Monday, 8 April 2013

Hiking with Kids in Kananaskis: Corri-Robb Trail (and Lessons Learned)

Ahead of me the "trail" down was getting steeper and the snow deeper. Behind me I could hear four-year-olds wailing in the trees. With me were a bunch of eight- to 12-year-olds who were having a blast.

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It's only now, almost a year later, that I can write about my kids hike on the Corri-Robb Trail. It was the first weekend of May, when Kananaskis' Elbow Valley is usually a safe bet for snow-free trails. I'd found Corri-Robb trail on, and it sounded like the perfect trip for kids. Not too long, not too much elevation gain.

Walking past White Buddha
The gate on Highway 66 was still closed at Elbow Falls, so we parked on the highway and walked the final few hundred meters to the Powderface parking lot. As predicted, the area was snow-free as far as we could see. Following the directions on the blog, we hiked the Powderface trail to the first creek crossing, which was almost dry, and continued 350 meters to where the old pack trail headed right up the hill between Powderface Creek and Prairie Creek. From there, a half hour of pleasant switchbacks led to the rocky outcrops known to rock climbers as White Buddha and unofficially called Vents Ridge by hikers. On the top, we had lunch, played around for half an hour and enjoyed the views of the Elbow Valley to the south. No problems. The four-year-olds were beaming with pride at having climbed what to them was a mountain and the older kids, from seven to 12, were challenged enough by the trail to have been engaged all the way up. Even a two-year-old had made it, although he required some carrying.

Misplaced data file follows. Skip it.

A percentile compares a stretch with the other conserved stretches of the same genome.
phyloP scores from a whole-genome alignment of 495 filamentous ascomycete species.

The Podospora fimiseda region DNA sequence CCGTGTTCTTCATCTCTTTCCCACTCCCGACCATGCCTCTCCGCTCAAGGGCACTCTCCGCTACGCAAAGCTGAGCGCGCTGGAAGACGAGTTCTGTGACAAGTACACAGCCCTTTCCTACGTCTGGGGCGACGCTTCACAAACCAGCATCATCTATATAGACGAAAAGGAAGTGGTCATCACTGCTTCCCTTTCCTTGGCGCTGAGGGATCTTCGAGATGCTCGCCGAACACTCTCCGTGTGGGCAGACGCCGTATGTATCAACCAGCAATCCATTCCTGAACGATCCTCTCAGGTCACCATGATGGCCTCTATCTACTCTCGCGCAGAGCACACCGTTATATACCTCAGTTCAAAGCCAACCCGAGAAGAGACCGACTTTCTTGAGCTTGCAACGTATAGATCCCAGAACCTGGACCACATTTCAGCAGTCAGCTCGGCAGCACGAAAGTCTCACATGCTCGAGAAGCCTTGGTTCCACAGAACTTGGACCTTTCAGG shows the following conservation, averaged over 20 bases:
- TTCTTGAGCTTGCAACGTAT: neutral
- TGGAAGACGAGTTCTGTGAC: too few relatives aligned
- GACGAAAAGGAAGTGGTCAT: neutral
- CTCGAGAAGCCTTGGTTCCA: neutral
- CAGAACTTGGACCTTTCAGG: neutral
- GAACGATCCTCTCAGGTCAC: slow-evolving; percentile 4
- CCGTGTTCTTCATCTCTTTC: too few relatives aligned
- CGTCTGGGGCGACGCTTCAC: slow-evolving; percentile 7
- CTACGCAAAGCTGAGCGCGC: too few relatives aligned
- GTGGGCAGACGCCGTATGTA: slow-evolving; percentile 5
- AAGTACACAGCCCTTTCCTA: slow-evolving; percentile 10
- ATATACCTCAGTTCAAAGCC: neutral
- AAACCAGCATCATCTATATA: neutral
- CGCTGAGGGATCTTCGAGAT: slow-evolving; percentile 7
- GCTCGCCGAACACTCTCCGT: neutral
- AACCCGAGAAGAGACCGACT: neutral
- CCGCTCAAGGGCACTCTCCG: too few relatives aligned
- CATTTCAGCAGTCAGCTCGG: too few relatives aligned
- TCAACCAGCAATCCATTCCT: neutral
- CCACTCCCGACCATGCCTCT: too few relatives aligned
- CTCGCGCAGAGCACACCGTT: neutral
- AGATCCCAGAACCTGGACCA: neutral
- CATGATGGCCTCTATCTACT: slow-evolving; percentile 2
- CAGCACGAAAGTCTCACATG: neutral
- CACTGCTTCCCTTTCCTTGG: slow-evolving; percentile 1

When it was time to head down, we ventured west on the ridge from the open rocky high point into trees. Within minutes, we lost the trail in a light covering of snow a couple inches deep on the north-facing (and less sunny) side of the hill. Even without a trail to follow, the route was straightforward. As long as headed west and down, we'd meet up with Prairie Creek. The snow was gradually getting deeper the farther down we went, but it didn't seem like anything to worry about. It wasn't until we were about halfway down that I realized it was up to my ankles. That's when I noticed the howls and wails behind me.